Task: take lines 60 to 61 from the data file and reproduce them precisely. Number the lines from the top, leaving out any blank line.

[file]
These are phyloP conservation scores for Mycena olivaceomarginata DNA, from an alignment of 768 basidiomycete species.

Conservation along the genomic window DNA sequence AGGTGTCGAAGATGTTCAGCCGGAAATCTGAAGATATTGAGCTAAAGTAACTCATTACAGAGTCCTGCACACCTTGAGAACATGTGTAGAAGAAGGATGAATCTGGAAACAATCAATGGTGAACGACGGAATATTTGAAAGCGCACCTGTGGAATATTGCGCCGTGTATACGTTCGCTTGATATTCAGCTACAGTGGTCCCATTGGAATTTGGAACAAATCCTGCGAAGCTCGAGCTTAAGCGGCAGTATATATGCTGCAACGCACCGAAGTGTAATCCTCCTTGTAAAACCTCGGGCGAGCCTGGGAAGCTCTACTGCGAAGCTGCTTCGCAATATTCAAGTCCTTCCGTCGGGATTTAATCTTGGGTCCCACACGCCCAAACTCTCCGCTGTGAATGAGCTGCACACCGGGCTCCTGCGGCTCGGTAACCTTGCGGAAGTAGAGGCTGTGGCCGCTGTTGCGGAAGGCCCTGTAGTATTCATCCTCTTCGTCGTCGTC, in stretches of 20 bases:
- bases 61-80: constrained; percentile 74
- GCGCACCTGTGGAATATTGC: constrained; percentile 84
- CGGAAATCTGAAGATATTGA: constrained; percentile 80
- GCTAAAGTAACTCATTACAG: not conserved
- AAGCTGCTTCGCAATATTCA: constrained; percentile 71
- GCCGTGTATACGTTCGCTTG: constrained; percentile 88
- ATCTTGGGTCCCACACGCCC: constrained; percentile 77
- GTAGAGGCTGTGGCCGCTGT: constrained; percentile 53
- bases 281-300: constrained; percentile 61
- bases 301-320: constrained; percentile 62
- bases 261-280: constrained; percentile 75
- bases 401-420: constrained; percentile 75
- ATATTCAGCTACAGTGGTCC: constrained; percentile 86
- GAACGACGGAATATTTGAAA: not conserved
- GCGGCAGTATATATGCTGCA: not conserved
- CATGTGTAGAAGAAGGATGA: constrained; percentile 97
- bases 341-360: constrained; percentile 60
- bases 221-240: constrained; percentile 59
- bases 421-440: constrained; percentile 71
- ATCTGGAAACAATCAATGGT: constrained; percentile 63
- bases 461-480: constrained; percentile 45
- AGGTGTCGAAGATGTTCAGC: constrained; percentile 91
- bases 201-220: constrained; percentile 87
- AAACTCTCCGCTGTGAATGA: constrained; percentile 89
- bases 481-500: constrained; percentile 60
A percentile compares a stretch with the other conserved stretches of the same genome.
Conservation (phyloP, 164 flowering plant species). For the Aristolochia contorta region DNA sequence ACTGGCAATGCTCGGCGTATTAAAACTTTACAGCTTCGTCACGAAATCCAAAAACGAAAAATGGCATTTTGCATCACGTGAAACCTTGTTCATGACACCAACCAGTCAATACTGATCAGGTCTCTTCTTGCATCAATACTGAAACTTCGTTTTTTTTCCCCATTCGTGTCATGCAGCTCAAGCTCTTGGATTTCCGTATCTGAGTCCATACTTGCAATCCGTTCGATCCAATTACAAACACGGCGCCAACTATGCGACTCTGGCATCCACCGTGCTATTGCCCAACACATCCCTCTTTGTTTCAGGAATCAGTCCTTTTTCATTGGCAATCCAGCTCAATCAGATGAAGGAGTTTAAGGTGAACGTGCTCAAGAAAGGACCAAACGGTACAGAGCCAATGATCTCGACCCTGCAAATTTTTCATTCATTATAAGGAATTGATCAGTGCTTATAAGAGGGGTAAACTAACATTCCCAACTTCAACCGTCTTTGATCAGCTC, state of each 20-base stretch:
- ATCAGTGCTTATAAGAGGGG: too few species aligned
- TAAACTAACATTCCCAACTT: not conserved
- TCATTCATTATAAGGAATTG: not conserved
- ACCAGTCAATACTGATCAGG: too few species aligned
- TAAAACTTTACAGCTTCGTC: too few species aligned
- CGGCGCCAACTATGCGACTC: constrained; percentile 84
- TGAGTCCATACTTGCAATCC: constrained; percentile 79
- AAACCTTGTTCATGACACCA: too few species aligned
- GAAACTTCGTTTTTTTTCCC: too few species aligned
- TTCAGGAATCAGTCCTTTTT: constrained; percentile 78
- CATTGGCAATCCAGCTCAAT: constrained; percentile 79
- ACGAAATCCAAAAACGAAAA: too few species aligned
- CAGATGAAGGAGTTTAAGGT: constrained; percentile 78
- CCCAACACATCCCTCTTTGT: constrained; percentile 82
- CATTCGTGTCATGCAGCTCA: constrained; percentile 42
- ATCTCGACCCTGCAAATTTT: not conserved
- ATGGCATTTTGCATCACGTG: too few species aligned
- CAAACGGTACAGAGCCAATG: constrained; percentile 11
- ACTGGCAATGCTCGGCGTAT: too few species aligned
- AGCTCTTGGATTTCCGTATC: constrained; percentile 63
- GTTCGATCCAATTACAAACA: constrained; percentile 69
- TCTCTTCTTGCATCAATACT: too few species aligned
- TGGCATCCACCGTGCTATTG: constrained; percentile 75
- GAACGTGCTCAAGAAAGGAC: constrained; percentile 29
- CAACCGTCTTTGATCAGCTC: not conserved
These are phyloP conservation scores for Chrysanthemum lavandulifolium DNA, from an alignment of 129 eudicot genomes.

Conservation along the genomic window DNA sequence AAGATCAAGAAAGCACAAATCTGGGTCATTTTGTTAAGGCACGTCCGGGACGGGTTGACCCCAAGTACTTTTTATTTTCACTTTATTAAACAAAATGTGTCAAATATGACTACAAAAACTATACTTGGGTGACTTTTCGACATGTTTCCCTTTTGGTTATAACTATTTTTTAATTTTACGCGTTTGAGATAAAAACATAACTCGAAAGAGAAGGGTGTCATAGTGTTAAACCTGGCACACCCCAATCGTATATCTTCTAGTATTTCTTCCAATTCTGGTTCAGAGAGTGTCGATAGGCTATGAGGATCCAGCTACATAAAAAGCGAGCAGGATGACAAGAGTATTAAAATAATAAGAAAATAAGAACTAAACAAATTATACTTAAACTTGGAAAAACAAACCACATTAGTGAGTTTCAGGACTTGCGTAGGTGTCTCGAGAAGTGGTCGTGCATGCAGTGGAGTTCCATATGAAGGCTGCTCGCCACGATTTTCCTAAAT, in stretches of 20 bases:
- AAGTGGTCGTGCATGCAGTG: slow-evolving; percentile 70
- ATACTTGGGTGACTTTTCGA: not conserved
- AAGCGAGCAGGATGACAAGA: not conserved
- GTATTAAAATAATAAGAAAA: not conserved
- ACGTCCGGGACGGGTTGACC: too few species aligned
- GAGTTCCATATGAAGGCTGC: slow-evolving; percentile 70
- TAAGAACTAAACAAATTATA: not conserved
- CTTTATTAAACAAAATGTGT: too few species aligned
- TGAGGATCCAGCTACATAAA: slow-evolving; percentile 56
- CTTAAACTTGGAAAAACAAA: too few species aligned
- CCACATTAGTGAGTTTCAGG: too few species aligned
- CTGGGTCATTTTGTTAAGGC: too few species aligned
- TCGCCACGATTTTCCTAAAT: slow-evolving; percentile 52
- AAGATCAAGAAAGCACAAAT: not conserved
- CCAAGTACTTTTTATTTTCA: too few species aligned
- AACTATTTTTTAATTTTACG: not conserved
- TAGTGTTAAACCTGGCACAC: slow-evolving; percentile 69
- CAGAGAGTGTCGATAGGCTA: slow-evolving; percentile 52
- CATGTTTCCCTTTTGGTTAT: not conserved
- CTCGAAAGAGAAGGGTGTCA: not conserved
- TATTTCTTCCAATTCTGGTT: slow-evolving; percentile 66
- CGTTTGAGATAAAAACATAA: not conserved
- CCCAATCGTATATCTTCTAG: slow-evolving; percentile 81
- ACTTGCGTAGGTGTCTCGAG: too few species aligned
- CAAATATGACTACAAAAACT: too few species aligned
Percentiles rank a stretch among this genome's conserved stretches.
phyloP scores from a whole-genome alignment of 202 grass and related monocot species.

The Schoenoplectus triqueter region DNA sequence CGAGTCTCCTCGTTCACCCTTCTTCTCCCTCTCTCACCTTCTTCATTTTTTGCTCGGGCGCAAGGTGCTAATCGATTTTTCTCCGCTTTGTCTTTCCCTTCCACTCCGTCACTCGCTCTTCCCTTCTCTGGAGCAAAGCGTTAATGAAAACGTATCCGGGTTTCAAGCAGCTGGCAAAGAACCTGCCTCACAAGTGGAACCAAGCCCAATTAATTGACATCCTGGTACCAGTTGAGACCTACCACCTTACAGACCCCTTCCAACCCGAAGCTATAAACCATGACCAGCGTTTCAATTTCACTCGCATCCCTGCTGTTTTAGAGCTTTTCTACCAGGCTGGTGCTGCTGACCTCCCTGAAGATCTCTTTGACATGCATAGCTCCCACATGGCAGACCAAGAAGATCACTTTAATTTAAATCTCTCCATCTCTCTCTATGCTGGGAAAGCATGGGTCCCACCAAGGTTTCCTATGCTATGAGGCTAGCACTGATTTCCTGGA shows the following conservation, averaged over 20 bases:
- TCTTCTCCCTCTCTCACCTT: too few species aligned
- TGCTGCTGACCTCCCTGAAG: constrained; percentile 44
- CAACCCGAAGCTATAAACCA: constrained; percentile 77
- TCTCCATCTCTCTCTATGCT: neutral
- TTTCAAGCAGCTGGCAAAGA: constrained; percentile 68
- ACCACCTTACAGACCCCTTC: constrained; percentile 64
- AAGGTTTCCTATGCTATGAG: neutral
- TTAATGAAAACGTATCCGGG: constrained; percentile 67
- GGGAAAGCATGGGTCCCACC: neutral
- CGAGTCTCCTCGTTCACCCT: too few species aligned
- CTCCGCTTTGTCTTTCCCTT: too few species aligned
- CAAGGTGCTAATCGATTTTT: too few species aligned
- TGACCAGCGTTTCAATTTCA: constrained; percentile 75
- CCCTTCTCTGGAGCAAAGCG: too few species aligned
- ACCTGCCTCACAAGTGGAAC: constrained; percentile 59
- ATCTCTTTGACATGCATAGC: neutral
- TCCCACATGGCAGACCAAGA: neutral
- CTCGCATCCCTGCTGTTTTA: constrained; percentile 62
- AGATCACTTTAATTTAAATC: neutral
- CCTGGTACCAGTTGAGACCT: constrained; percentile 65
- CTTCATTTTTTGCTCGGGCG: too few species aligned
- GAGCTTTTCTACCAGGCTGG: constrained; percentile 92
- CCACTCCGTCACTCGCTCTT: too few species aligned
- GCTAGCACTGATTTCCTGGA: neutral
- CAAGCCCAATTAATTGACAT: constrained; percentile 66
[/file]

- GTATTAAAATAATAAGAAAA: not conserved
- ACGTCCGGGACGGGTTGACC: too few species aligned